Markets in the region are moving in the right direction and that spurs demand for "right information", said Devin Wenig, CEO, Markets, Thomson Reuters.
"There is lot of information on the internet. But the truth is that if you are a professional who relies on data or information for your work not much relevant information is available," he told Emirates Business in an interview.
Thomson Reuters saw an 11 per cent growth in revenues last year and expects to grow faster. The company also plans to expand in terms of products and head count.
How do you stay ahead of competition when the world is going through an economic crisis and information is so easily available?
There is a lot of information on the internet. But the truth is that if you are a professional who relies on data or information for your work not much relevant information is available. Professionals do not need more information, they need right information. Our major competition is not from free services. In fact, we are the ones to provide information on the internet. When it comes to critical decisions, we do things that no one else does. We have been in the Gulf for a long time and have built our brand. It is not the largest market, but it is an important market.
Does it mean expansion and innovation in terms of products?
We are doing a lot of that here and are launching a whole new series of products and content. Besides that, there are big global product launches that would be relevant to Dubai and the Gulf. We are making local and global investments. Last year, we added 100 people in the Middle East and Africa and would add another 100 this year in news, product and content and also in other supporting functions. Last year, we saw double-digit growth – at 11 per cent in terms of revenues in this region. That growth would probably be better this year.
Do you see growth in the same sphere in 2010?
We keep innovating. There is a lot of concern in this market about restructuring of credit. The economy is growing; capital markets are in early stages of development. They have a long way to go in terms of transparency and market structure. There will be growth in existing and new areas.
In terms of maturity, do you think capital markets in the region are moving in the right direction?
They are moving in the right direction. In some ways, the economic crisis has been a blessing as it has brought in a new call to action about markets and transparency. Before the global crisis, there were debate about whether it was necessary or not, but now it is about how to get there. Now whether you are a sovereign wealth asset manager or a trader, people understand the need of a developed market with established laws, a transparency reporting and disclosure. The reality is it would be hard to diversify without that. Now how you do it, that is the debate.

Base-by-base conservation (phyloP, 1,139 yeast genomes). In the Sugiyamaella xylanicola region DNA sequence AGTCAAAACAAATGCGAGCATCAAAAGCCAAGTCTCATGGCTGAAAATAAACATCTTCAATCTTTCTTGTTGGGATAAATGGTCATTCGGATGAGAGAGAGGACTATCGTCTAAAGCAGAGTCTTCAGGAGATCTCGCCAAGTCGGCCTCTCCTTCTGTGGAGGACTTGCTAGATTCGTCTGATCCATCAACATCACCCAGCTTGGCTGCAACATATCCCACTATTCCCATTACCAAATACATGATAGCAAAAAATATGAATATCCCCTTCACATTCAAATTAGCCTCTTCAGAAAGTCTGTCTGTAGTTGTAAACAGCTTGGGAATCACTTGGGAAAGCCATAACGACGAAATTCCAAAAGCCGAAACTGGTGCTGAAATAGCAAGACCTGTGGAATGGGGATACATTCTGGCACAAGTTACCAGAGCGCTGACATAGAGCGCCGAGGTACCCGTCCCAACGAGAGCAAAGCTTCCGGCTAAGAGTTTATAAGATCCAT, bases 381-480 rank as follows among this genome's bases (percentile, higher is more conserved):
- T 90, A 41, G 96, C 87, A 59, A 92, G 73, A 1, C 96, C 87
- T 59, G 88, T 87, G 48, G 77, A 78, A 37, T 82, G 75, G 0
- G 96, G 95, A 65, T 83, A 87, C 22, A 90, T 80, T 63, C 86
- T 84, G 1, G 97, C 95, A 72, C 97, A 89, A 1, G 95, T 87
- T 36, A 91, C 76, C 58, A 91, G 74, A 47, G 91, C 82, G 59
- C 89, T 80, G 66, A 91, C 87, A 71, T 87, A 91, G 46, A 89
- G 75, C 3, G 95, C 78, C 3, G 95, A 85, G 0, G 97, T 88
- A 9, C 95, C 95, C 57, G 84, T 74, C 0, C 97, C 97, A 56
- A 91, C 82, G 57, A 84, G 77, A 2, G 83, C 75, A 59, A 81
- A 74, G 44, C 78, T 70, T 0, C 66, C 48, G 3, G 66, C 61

Do you expect any more consolidations like the DFM and Nasdaq happening?
In general, you would see more fragmentation before consolidation. As markets develop, there will be more fragmentation in the short run.
What are the challenges?
The challenge is that markets will have to manage a lot of different things. The market here for many years was simple. But now the biggest selling products are actually data and systems as people trade in more sophisticated environment – they need end-to-end data and connectivity.
Why do you think markets in this region lagged emerging markets?
For me the level of market is not an important factor. What is important is growth of financial services, which is not dependent on whether stock market goes up or not. There is still profitability in the financial services industry.
By when do you see Middle East and North Africa markets mirroring growth of emerging markets?
I cannot predict that but what I can say is that the market is developing, getting more mature and sophisticated.
You have launched an Islamic finance portal. Do you see growth in this segment faster than the conventional arena?
People are interested in Islamic finance around the world. I think it will grow fast, though it's a small part of the total.
Thomson Reuters recently launched Islamic finance gateway. What are the requirements of Islamic finance clients and how are they any different?
It is not different than any other market but they need data to make better decisions. They want to understand instruments and associate the value to other instruments.
What are the changes in consumer requirements related to information post-economic crisis?
There has been a lot of need for information for pricing. Earlier, people were not clear as to what they had in their balance sheet. That has been a big driver for us. When I say pricing, what I mean is that by the end of the day you need to know what your balance sheet is worth. Another thing clients have been seeking is risk management.
Do you see another asset bubble bursting given there is a lot of talk about overheating of some markets, such as China?
The thing that worries me the most is not another bubble. It is 'very slow growth'. I am not worried about another crisis. I think the crisis part of this has been resolved. What has not been resolved is where growth would come from. But if there is a prolonged slow growth in economy, that could be more worrisome.
Do you see this region being equally exposed to such risk?
There is no region that is independent. This crisis showed how interconnected the world is. But I still think that given the stage of market and infrastructure development, this region, compared to other places, would be in better shape.
PROFILE: Devin Wenig CEO, Markets, Thomson Reuters
Previously, Wenig served as Chief Operating Officer and a Board Director of Reuters Group and held a number of senior management positions.
He first joined Reuters in 1993. Wenig is on the Board of the March of Dimes charity and a member of the Young Global Leaders section of the World Economic Forum